Self Realization Approach
The Self Realization (SR) Approach is an intrapersonal value-expectancy theory that applies the concept
of performance to human behavior. This model recognizes the role of genetics in performance and the
innate differences in human potential. By acknowledging genetics as a limiting biological factor
in performance, the SR approach emphasizes components of human performance that can be modified
(those that are within the control of the individual). Also, by acknowledging the innate differences
in human potential, the SR Approach stresses reaching one's "own" potential. Both a strength and a weakness
of this theory is the subjective nature of Self Realization.
In developing this theory, the original goal of the author was to create a systematically integrated
model that could be utilized to predict and modify athletic performance. The author first chose what
he believed to be the strongest predictors and most essential attributes of optimal performances and
performers via his own personal experiences. He then assimilated existing research in the areas of
developmental psychology, existential philosophy, humanism, and social learning theory to refine and
support his initial thoughts. Finally, the thoughts and opinions of elite and world class athletes
and coaches were gathered through personal interviews and biographical research. From this information,
a model was created of the most essential components of success- the Self Realization Model (SRM).
These components are presented below. The purpose and design of the model then evolved into one that
could predict behavior in other areas by looking at all human behavior in the context of performance,
resulting in the development of Self Realization Approach.
Self Realization Definitions:
- Self Realization - fulfillment by oneself of the possibilities of one's
character or personality (Webster's New Collegiate Dictionary). The fulfillment of one's potential
(Penguin Dictionary of Psychology).
- Self Realizing Personality - Challenge seeking, autotelic, able to commit,
high internal motivation, self efficacious, and the ability to apply these these qualities
across a broad range of activities (omnidirected belief system, multidirected belief system).
The Self Realization Model:
The SRM consists of four interrelated components: Beliefs, Motivation, Commitment, Perseverance/Resilience.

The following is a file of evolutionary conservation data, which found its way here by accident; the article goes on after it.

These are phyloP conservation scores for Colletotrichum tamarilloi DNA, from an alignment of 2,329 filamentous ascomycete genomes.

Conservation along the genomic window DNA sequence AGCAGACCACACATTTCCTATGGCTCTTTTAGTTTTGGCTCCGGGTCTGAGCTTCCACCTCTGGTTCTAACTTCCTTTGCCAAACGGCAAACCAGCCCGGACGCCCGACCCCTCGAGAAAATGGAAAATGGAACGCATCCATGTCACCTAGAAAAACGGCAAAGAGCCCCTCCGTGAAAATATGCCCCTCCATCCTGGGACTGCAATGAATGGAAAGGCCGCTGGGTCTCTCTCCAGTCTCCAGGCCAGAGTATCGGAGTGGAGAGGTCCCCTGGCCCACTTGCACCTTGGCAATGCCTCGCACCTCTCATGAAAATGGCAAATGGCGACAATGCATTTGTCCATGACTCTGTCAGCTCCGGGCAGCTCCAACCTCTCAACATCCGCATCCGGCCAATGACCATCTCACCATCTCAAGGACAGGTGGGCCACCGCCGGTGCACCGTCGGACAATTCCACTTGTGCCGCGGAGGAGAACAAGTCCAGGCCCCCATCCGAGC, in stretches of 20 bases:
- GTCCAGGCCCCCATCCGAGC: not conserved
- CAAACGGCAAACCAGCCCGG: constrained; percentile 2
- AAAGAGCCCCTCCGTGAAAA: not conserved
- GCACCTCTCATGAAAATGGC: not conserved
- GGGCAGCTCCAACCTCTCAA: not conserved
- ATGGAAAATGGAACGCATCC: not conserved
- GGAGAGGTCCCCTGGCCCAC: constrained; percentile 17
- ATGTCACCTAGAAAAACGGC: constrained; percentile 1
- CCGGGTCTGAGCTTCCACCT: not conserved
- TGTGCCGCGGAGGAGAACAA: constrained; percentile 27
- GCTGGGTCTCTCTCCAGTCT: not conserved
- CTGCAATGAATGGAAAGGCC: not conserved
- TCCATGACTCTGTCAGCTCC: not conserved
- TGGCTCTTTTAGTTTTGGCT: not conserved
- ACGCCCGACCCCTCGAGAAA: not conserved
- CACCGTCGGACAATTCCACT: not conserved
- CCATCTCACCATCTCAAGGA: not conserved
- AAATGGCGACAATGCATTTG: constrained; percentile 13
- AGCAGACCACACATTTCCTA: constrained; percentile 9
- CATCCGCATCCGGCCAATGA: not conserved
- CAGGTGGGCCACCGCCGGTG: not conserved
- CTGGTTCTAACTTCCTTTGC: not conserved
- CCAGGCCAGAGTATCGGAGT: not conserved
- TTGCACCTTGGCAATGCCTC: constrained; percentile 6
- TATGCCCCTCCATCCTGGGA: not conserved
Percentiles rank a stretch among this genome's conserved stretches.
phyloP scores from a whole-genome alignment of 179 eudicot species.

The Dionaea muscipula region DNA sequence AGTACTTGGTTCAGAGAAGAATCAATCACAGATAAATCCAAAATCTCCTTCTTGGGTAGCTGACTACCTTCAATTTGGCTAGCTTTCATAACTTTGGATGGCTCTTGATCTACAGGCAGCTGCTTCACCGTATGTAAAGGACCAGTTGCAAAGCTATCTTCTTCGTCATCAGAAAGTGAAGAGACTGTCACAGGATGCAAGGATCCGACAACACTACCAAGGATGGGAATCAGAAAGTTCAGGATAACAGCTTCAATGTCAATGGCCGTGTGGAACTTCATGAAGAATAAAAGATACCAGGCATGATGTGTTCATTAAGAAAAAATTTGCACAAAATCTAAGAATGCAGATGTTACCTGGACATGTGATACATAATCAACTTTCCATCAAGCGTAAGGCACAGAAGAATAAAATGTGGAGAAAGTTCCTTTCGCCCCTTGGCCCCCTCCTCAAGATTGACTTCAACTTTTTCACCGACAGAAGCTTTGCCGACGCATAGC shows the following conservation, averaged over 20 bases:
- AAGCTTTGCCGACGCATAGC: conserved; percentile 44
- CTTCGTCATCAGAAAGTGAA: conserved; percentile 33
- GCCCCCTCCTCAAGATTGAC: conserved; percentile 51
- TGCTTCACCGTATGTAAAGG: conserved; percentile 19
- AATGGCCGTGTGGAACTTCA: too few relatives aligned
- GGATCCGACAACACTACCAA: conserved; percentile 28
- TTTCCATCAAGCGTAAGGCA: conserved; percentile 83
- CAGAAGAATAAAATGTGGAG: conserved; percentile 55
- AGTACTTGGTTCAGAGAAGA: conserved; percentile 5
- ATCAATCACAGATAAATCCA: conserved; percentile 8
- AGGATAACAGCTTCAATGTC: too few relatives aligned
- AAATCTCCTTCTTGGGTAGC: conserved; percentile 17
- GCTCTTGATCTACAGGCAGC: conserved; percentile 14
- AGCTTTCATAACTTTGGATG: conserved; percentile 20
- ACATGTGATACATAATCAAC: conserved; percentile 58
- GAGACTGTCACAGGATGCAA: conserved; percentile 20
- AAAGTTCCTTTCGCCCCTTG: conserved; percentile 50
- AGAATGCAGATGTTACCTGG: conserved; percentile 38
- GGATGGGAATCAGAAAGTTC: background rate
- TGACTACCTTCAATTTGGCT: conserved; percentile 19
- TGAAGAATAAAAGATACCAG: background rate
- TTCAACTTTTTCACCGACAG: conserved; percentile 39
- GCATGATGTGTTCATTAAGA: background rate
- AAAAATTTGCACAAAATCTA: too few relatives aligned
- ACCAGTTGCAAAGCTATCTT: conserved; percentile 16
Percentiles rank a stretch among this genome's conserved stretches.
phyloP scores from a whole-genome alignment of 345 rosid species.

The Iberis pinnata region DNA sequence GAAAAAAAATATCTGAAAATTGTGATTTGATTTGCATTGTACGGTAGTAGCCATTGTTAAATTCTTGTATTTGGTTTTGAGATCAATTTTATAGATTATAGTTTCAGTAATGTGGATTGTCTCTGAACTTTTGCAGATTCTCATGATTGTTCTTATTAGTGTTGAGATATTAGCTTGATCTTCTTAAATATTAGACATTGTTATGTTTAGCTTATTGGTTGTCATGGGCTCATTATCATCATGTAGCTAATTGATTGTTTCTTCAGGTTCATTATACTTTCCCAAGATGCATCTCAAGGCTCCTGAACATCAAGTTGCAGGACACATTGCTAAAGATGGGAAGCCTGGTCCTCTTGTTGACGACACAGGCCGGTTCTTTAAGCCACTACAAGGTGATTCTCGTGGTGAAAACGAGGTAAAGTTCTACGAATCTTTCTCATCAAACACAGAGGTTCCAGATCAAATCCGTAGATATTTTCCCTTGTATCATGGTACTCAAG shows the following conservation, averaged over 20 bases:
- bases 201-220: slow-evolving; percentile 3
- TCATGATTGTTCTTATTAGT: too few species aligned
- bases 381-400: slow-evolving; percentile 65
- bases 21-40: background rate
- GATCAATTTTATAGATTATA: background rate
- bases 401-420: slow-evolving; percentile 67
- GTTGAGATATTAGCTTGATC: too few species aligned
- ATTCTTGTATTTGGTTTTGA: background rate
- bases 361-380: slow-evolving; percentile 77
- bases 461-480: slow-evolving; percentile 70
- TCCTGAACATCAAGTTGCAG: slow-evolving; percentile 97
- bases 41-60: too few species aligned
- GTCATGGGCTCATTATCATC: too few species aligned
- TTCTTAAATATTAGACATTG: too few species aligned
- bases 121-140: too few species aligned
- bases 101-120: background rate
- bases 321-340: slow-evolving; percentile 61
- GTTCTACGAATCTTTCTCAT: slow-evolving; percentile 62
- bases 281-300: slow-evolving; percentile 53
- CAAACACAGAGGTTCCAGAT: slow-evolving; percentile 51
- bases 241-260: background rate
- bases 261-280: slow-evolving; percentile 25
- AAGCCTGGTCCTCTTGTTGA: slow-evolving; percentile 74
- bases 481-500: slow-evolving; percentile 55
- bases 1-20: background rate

- Belief System (beliefs) - comprised of identity, self efficacy, and locus of control.
* The way one views and defines the world, his/her fellow humankind, self and the
interrelationship between these three components. A set of attitudes, opinions, and convictions that
affect personal behavior, interpersonal relationships, and attitude toward life. (see conceptual system,
Penguin Dictionary of Psychology).
- Motivation - the process of initiating, sustaining, and directing psychological
or physical activities, including internal forces such as impulses, drives, and desires involved in
this process. Motives may operate on a conscious level or unconscious level, and are frequently
divided into physiological (primary, or organic, such as hunger elimination) and psychological
(secondary, or personal/social, such as affiliation, competition, and individual interests and goals).
(Penguin Dictionary of Psychology). The physiological or psychological drive or desire. ... motivation
can be understood as a person's present state or stage of readiness for change. It is an internal
state influenced by external factors. (Miller & Rollnick). Must consider value system which is
strongly influenced by the environment (i.e. Familial, cultural, societal, etc.) see Belief System.
- Commitment - The dedication of the necessary resources (i.e., attentional,
physical, etc.) to accomplish a task. Commitment to action motivation - the probability that a
person will enter into, continue, and adhere to a specific change strategy (Council for Philosophical
Studies, 1981; Miller, 1985) Adherence to advice or a plan (Miller & Rollnick).
- Perseverance - the behavioral tendency to persist (Penguin Dictionary of
Psychology) persevere - to persist in a state, enterprise, or undertaking in spite of counter
influences, opposition, and discouragement change (Webster's New Collegiate Dictionary) resilience
- an ability to recover from or adjust easily to misfortune or change (Webster's New Collegiate